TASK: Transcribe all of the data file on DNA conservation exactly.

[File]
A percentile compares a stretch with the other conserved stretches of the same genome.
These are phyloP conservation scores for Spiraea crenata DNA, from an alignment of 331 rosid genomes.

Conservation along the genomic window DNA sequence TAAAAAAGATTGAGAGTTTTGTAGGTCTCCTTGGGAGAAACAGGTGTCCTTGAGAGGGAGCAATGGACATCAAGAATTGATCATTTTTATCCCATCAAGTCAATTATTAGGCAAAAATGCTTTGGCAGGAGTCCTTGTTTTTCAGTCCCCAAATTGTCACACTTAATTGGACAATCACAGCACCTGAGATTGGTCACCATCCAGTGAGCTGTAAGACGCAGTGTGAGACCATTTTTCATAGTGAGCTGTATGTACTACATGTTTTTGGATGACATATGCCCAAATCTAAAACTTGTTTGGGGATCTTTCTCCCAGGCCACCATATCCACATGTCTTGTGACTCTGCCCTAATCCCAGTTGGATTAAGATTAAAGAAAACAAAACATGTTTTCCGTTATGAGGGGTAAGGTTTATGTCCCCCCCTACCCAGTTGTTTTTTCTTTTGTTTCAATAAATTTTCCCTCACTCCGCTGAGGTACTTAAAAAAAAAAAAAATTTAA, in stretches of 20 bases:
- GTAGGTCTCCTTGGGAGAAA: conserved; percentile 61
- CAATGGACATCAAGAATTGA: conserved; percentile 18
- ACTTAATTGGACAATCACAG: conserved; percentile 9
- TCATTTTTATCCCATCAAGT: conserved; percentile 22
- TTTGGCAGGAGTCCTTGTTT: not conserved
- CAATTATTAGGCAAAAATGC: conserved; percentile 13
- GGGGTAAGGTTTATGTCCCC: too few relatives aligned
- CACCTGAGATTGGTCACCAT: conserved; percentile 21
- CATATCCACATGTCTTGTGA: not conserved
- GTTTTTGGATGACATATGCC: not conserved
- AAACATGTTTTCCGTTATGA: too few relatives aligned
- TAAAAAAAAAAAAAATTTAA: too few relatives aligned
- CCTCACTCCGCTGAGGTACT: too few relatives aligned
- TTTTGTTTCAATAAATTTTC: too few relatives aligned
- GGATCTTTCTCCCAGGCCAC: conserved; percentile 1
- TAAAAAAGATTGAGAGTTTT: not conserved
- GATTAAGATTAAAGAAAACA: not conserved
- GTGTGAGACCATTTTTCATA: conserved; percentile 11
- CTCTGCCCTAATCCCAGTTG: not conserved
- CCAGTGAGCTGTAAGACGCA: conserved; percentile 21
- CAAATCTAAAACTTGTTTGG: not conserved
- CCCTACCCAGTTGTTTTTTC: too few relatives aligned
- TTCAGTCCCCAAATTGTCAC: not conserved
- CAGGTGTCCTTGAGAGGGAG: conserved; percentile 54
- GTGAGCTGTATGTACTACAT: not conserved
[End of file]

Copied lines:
A percentile compares a stretch with the other conserved stretches of the same genome.
These are phyloP conservation scores for Spiraea crenata DNA, from an alignment of 331 rosid genomes.

Conservation along the genomic window DNA sequence TAAAAAAGATTGAGAGTTTTGTAGGTCTCCTTGGGAGAAACAGGTGTCCTTGAGAGGGAGCAATGGACATCAAGAATTGATCATTTTTATCCCATCAAGTCAATTATTAGGCAAAAATGCTTTGGCAGGAGTCCTTGTTTTTCAGTCCCCAAATTGTCACACTTAATTGGACAATCACAGCACCTGAGATTGGTCACCATCCAGTGAGCTGTAAGACGCAGTGTGAGACCATTTTTCATAGTGAGCTGTATGTACTACATGTTTTTGGATGACATATGCCCAAATCTAAAACTTGTTTGGGGATCTTTCTCCCAGGCCACCATATCCACATGTCTTGTGACTCTGCCCTAATCCCAGTTGGATTAAGATTAAAGAAAACAAAACATGTTTTCCGTTATGAGGGGTAAGGTTTATGTCCCCCCCTACCCAGTTGTTTTTTCTTTTGTTTCAATAAATTTTCCCTCACTCCGCTGAGGTACTTAAAAAAAAAAAAAATTTAA, in stretches of 20 bases:
- GTAGGTCTCCTTGGGAGAAA: conserved; percentile 61
- CAATGGACATCAAGAATTGA: conserved; percentile 18
- ACTTAATTGGACAATCACAG: conserved; percentile 9
- TCATTTTTATCCCATCAAGT: conserved; percentile 22
- TTTGGCAGGAGTCCTTGTTT: not conserved
- CAATTATTAGGCAAAAATGC: conserved; percentile 13
- GGGGTAAGGTTTATGTCCCC: too few relatives aligned
- CACCTGAGATTGGTCACCAT: conserved; percentile 21
- CATATCCACATGTCTTGTGA: not conserved
- GTTTTTGGATGACATATGCC: not conserved
- AAACATGTTTTCCGTTATGA: too few relatives aligned
- TAAAAAAAAAAAAAATTTAA: too few relatives aligned
- CCTCACTCCGCTGAGGTACT: too few relatives aligned
- TTTTGTTTCAATAAATTTTC: too few relatives aligned
- GGATCTTTCTCCCAGGCCAC: conserved; percentile 1
- TAAAAAAGATTGAGAGTTTT: not conserved
- GATTAAGATTAAAGAAAACA: not conserved
- GTGTGAGACCATTTTTCATA: conserved; percentile 11
- CTCTGCCCTAATCCCAGTTG: not conserved
- CCAGTGAGCTGTAAGACGCA: conserved; percentile 21
- CAAATCTAAAACTTGTTTGG: not conserved
- CCCTACCCAGTTGTTTTTTC: too few relatives aligned
- TTCAGTCCCCAAATTGTCAC: not conserved
- CAGGTGTCCTTGAGAGGGAG: conserved; percentile 54
- GTGAGCTGTATGTACTACAT: not conserved